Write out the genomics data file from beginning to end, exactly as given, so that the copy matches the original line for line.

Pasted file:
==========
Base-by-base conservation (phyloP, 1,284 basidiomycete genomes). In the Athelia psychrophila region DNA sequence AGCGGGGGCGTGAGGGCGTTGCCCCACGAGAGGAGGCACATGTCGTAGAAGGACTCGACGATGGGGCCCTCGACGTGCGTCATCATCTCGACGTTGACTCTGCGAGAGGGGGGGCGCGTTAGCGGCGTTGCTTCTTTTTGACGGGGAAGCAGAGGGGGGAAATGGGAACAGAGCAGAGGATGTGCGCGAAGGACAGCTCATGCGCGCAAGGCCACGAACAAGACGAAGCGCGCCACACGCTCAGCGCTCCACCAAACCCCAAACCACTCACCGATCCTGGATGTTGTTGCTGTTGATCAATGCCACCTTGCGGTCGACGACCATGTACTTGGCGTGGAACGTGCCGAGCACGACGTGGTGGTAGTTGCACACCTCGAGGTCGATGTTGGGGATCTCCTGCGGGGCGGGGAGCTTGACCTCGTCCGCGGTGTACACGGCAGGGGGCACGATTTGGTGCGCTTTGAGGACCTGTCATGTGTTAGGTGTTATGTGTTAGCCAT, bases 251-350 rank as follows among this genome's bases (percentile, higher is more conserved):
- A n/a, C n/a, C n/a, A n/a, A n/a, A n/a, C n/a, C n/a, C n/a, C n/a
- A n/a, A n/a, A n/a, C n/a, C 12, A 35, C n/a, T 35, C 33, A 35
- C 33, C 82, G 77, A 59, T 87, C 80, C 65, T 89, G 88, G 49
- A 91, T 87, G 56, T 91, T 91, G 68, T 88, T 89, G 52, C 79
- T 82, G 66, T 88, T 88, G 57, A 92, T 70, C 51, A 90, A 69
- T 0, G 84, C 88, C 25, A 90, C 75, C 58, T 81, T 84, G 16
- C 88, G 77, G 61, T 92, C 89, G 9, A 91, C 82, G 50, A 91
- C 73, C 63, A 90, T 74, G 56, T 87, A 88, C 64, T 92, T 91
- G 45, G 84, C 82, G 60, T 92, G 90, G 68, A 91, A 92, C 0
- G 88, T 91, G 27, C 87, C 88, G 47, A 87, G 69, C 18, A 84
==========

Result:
Base-by-base conservation (phyloP, 1,284 basidiomycete genomes). In the Athelia psychrophila region DNA sequence AGCGGGGGCGTGAGGGCGTTGCCCCACGAGAGGAGGCACATGTCGTAGAAGGACTCGACGATGGGGCCCTCGACGTGCGTCATCATCTCGACGTTGACTCTGCGAGAGGGGGGGCGCGTTAGCGGCGTTGCTTCTTTTTGACGGGGAAGCAGAGGGGGGAAATGGGAACAGAGCAGAGGATGTGCGCGAAGGACAGCTCATGCGCGCAAGGCCACGAACAAGACGAAGCGCGCCACACGCTCAGCGCTCCACCAAACCCCAAACCACTCACCGATCCTGGATGTTGTTGCTGTTGATCAATGCCACCTTGCGGTCGACGACCATGTACTTGGCGTGGAACGTGCCGAGCACGACGTGGTGGTAGTTGCACACCTCGAGGTCGATGTTGGGGATCTCCTGCGGGGCGGGGAGCTTGACCTCGTCCGCGGTGTACACGGCAGGGGGCACGATTTGGTGCGCTTTGAGGACCTGTCATGTGTTAGGTGTTATGTGTTAGCCAT, bases 251-350 rank as follows among this genome's bases (percentile, higher is more conserved):
- A n/a, C n/a, C n/a, A n/a, A n/a, A n/a, C n/a, C n/a, C n/a, C n/a
- A n/a, A n/a, A n/a, C n/a, C 12, A 35, C n/a, T 35, C 33, A 35
- C 33, C 82, G 77, A 59, T 87, C 80, C 65, T 89, G 88, G 49
- A 91, T 87, G 56, T 91, T 91, G 68, T 88, T 89, G 52, C 79
- T 82, G 66, T 88, T 88, G 57, A 92, T 70, C 51, A 90, A 69
- T 0, G 84, C 88, C 25, A 90, C 75, C 58, T 81, T 84, G 16
- C 88, G 77, G 61, T 92, C 89, G 9, A 91, C 82, G 50, A 91
- C 73, C 63, A 90, T 74, G 56, T 87, A 88, C 64, T 92, T 91
- G 45, G 84, C 82, G 60, T 92, G 90, G 68, A 91, A 92, C 0
- G 88, T 91, G 27, C 87, C 88, G 47, A 87, G 69, C 18, A 84